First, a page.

- Single MB.153.01 prototype with Pratt & Whitney R-1830 Twin Wasp engine
- Proposed version with Wright R-1820 Cyclone engine. Not built.
- MB.155.01 prototype converted from a MB.152 and MB.155.C1 production versions powered by Gnome-Rhône 14N-49 engines (35 built)
- Proposed version with Gnome-Rhône 14R engine. Not built.
- Single prototype of advanced version, converted from the MB.152 and equipped with a 1,580hp Gnome-Rhône 14R-4 engine.
- Groupe de Chasse I/1
- Groupe de Chasse II/1
- Groupe de Chasse II/6
- Groupe de Chasse I/8
- Groupe de Chasse II/8
- Groupe de Chasse II/9
- Groupe de Chasse III/9
- Groupe de Chasse II/10
- Groupe de Chasse III/10
- Escadrille de Chasse I/55
- Escadrille AC2
- Escadrille AC3
- 24th Moira Dioxis RHAF
- Groupe de Chasse I/1 (at Lyon-Bron, reserve unit)
- Groupe de Chasse II/1 (at Luc)
- Groupe de Chasse I/8 (at Montpellier-Fréjorgues)
- Groupe de Chasse II/8 (at Marignane)
- Groupe de Chasse II/9 (at Aulnat, reserve unit)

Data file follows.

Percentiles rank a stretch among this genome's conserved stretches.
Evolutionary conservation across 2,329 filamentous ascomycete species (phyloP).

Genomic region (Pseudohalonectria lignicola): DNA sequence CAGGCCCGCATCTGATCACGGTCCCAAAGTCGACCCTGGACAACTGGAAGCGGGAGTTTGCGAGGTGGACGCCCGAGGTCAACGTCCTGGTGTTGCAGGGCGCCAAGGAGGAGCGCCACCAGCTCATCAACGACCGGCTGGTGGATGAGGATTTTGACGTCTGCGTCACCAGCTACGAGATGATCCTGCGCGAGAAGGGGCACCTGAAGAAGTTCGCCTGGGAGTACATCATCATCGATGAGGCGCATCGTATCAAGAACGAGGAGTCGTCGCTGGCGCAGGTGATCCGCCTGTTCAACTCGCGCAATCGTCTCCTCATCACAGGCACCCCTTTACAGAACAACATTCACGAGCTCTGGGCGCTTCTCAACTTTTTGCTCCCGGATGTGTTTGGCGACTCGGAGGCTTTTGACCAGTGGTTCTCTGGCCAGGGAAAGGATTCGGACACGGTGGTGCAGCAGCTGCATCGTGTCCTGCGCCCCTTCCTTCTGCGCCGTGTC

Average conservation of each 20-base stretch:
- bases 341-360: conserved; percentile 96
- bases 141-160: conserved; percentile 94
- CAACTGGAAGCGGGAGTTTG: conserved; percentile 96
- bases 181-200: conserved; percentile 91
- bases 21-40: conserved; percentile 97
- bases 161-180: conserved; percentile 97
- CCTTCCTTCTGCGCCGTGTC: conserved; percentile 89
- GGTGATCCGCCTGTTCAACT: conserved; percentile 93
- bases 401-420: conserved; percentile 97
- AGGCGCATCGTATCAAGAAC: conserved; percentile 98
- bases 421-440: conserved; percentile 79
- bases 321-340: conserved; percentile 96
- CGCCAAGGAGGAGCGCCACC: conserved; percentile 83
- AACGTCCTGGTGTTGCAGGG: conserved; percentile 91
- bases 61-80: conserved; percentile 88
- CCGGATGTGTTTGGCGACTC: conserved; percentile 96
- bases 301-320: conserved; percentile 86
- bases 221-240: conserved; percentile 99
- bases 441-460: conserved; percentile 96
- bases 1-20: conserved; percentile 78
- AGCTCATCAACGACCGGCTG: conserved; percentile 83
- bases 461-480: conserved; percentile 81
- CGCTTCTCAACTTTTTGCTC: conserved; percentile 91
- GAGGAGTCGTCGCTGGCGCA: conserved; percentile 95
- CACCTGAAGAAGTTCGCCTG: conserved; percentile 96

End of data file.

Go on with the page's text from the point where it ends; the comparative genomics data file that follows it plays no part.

- Groupe de Chasse III/9 (at Salon-de-Provence)
- Groupe de Chasse I/13 (at Nîmes-Garons)
- Groupe de Chasse III/13 (at Nîmes-Garons)
- Crew: 1
- Length: 9.1 m (29 ft 10 in)
- Wingspan: 10.54 m (34 ft 7 in)
- Height: 3.03 m (9 ft 11 in)
- Wing area: 17.32 m2 (186.4 sq ft)
- Empty weight: 2,158 kg (4,758 lb)
- Gross weight: 2,693 kg (5,937 lb)
- Max takeoff weight: 2,800 kg (6,173 lb)
- Powerplant: 1 × Gnome-Rhône 14N-25 14-cyl. two-row air-cooled radial piston engine, 805 kW (1,080 hp)
- or 1 x Gnome-Rhône 14N-49 engine rated at 820 kW (1,100 hp)
- Propellers: 3-bladed variable-pitch propeller
- Maximum speed: 509 km/h (316 mph; 275 kn)
- Cruise speed: 450 km/h (280 mph; 243 kn)
- Range: 600 km (373 mi; 324 nmi)
- Service ceiling: 10,000 m (33,000 ft)
- Time to altitude: 2,000 m (6,600 ft) in 3 minutes 24 seconds
- Wing loading: 155.4 kg/m2 (31.8 lb/sq ft)
- 2 × 20 mm Hispano-Suiza HS.404 cannon with 60-round drum magazines
- 2 × 7.5 mm (0.295 in) MAC 1934 M39 machine guns with 500 rpg
- 4 × 7.5 mm (0.295 in) MAC 1934 M39 machine guns with 500 rpg
- Aircraft of comparable role, configuration and era
- Curtiss P-36
- Curtiss-Wright CW-21
- Fiat G.50 Freccia
- Grumman F4F Wildcat
- IAR 80
- Macchi MC.200 Saetta
- Mitsubishi A6M Zero
- Nakajima Ki-43
- Polikarpov I-180
- Reggiane Re.2000
- Seversky P-35
- Related lists
- List of aircraft of the French Air Force during World War II
- List of military aircraft of France
- List of fighter aircraft
- List of aircraft of World War II